Restaurant Environments Improve, Sort of, Under Nutrition-Label Regulation

Buy one, get one for 1 cent.  Be a hot tamale, eat a hot tamale.  Try our new salted carmel cake pop.

We see slogans like these on billboards and at restaurants on a daily basis.  Would a nutrition-labeling regulation that requires restaurants to post calorie counts help spur a reduction in the use of these slogans, which are known as “barriers to healthful eating?”  That’s what a research team, led by Brian Saelens, PhD, of Seattle Children’s Research Institute, set out to find. The study, “Nutrition-labeling regulation impacts on restaurant environments,” is published this week in the American Journal of Preventive Medicine.

Young man looks at the menu in a fast food restaurant

Barriers to Healthful Eating Reduced

Dr. Saelens said that the study findings are a mixed bag:  In King County (Seattle area), researchers found a reduction in “barriers to healthful eating” in restaurants from before to after the nutrition- label regulation which was originally put into place in 2008. This was mostly sustained 1.5 years after the regulation began.  King County restaurants were less likely to encourage over-eating, through use of things like slogans including “We dare you to mega-size it.” Most of these positive changes were seen in food-oriented and not coffee-oriented establishments.

Slight Improvement in Kids’ Menus

On the flip side, the team saw very few changes in the availability of new healthy menu options like fresh or non-fried vegetables and fruits. Kids’ menus improved slightly, but there was no difference between King County and Multnomah County (Portland area) restaurants (the control comparison in the study).  “It is disappointing that restaurants did not offer an increased number of healthier options on menus,” said Dr. Saelens.  “It would be great to see that change, and to see restaurants promoting truly healthier options.”

The analyses included 49 King County restaurants (14 burger, 15 sub/sandwich, 11 Tex/Mex and nine coffee restaurants) for Wave 1 to 2 cross-county studies, and 47 of these restaurants (14 burger, 15 sub/sandwich, 10 Tex/Mex and eight coffee restaurants) for Wave 1, 2 and 3 within-county (King County-only) studies.  Similar types of restaurants audited in Multnomah County served as the control comparison.  Wave 1 (pre-regulation) was conducted in October to December 2008, Wave 2 in April to May 2009 (soon after the regulation) and Wave 3 in May to June 2010.  Multnomah County restaurants were evaluated for Wave 1 in May to June 2009 and Wave 2 in November to December 2009.

Background on Nutrition Label Regulations

The King County nutrition-labeling regulation applies to restaurants in the county having at least 15 establishments within the U.S. and exceeding $1 million yearly gross sales.  Most food products in coffee- oriented establishments are not subject to King County nutrition-labeling regulation because they are not on the menu board.  Multnomah County passed a similar regulation in 2008 that was never implemented because of preemption by the Oregon Menu Labeling Act of 2009 and, subsequently, by the federal menu labeling law of the Affordable Care Act of 2010.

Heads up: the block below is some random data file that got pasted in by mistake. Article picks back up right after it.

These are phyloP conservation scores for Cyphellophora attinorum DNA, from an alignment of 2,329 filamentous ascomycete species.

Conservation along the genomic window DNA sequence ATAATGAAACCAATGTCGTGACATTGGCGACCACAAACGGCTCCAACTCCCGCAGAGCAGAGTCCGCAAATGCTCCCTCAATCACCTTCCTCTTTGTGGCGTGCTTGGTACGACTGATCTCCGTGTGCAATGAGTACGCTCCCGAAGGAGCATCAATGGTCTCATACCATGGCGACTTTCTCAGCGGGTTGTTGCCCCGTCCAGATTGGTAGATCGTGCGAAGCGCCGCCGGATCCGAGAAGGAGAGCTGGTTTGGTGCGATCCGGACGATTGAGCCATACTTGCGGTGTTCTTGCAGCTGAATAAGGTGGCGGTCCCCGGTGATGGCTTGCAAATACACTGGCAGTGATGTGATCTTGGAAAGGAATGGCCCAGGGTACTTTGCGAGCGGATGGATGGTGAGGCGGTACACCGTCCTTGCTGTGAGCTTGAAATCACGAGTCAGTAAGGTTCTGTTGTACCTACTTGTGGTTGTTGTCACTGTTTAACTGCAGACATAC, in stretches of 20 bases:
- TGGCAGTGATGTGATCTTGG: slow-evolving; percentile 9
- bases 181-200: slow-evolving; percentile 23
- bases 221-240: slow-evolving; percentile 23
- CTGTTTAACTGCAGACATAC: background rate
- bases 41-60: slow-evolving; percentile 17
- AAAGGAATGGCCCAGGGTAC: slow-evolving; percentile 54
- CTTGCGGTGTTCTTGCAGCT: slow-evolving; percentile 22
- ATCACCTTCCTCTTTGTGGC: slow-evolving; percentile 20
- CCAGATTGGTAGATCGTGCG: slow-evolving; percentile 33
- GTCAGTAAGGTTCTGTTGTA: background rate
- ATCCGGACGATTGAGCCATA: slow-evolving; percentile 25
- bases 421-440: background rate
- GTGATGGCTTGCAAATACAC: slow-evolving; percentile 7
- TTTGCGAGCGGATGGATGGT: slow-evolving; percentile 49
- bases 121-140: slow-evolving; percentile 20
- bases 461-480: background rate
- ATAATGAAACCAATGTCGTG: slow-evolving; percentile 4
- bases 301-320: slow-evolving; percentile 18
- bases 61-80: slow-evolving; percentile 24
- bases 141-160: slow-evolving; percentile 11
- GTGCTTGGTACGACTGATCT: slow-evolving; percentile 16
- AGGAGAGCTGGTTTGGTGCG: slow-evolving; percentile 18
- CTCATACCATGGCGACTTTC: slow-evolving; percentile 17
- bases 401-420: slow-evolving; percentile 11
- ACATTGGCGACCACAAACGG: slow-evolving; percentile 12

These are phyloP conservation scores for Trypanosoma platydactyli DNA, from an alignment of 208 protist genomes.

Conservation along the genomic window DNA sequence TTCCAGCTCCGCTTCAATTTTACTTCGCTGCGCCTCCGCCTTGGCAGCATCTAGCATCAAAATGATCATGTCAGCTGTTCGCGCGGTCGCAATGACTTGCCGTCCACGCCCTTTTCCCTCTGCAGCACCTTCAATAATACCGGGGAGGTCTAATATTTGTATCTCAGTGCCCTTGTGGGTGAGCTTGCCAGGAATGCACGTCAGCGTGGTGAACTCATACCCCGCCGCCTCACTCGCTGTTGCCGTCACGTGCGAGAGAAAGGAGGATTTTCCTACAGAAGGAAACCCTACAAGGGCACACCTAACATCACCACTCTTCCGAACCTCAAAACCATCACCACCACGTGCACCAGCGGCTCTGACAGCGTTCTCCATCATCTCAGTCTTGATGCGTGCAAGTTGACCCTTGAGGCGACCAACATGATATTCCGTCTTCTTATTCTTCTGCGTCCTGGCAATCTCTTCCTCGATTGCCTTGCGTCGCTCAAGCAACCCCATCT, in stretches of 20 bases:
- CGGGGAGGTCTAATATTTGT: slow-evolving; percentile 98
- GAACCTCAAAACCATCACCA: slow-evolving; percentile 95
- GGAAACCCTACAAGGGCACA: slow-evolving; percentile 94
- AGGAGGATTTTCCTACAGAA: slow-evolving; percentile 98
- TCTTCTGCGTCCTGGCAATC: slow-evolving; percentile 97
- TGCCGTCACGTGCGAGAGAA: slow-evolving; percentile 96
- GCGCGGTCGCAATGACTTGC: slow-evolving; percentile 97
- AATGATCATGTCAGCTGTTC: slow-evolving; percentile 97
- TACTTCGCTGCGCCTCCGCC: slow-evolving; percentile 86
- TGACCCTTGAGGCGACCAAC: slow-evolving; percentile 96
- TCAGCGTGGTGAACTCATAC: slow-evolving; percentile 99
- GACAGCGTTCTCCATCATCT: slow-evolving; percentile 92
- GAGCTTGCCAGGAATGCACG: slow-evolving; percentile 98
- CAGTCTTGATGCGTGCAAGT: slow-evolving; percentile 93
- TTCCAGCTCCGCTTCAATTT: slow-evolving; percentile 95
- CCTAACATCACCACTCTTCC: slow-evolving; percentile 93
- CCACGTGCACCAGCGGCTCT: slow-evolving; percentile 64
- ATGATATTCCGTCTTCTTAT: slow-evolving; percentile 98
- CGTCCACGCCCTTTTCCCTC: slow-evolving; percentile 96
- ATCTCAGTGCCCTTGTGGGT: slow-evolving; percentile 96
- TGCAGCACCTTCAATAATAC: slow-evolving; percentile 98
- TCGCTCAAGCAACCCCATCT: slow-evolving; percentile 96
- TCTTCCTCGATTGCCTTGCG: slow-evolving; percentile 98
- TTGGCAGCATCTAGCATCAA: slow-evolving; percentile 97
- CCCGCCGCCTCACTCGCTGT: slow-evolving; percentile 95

Dr. Saelens said that the U.S. needs more initiatives and efforts aimed at improving children’s food and beverage options.  “Strategies could include improvements in the choices available and incentivizing healthy items to children,” he said. 

“This type of initiative hasn’t happened on any large scale yet, though Seattle Children’s did recently launch this type of program on a smaller scale,” said Dr. Saelens.  Known as Mission Nutrition, the initiative has started by providing healthier food and drink options in Children’s cafeterias, the gift shop and vending machines.  French fries and onion rings are baked instead of fried and sugar-sweetened drinks that have more than 10 calories per 8-ounce serving have been eliminated from menus.  Kaiser Permanente, which operates 37 hospitals across California, Hawaii and the Pacific Northwest, also announced a similar initiative this month.   

This present study is among the first to evaluate changes in restaurant environments from before to after a regulation targeting a change in these environments. 

This study was supported in part by the National Institutes of Health/ National Institute of Environmental Health Sciences (ES014240) and the Robert Wood Johnson Foundation Healthy Eating Research Program.  Standard protocols for Nutrition Environment Measures Survey-Restaurant version were used to conduct restaurant environment evaluations.

Dr. Saelens is also a professor of pediatrics at the University of Washington.  Co-authors on the study include: Nadine Chan, PhD, MPH (Public Health-Seattle and King County); James Krieger, MD, MPH (Public Health-Seattle and King County, University of Washington); Young Nelson, BA (Seattle Children’s Research Institute); Myde Boles, PhD, MBA (Multnomah County Health Department and Oregon Public Health Division); Trina Colburn, PhD (Seattle Children’s Research Institute); Karen Glanz, PhD, MPH (Perelman School of Medicine, Biobehavioral Health Sciences, School of Nursing, University of Pennsylvania) , Myduc Ta, PhD, MPH (Public Health-Seattle and King County); and Barbara Bruemmer, PhD, RD (University of Washington School of Public Health).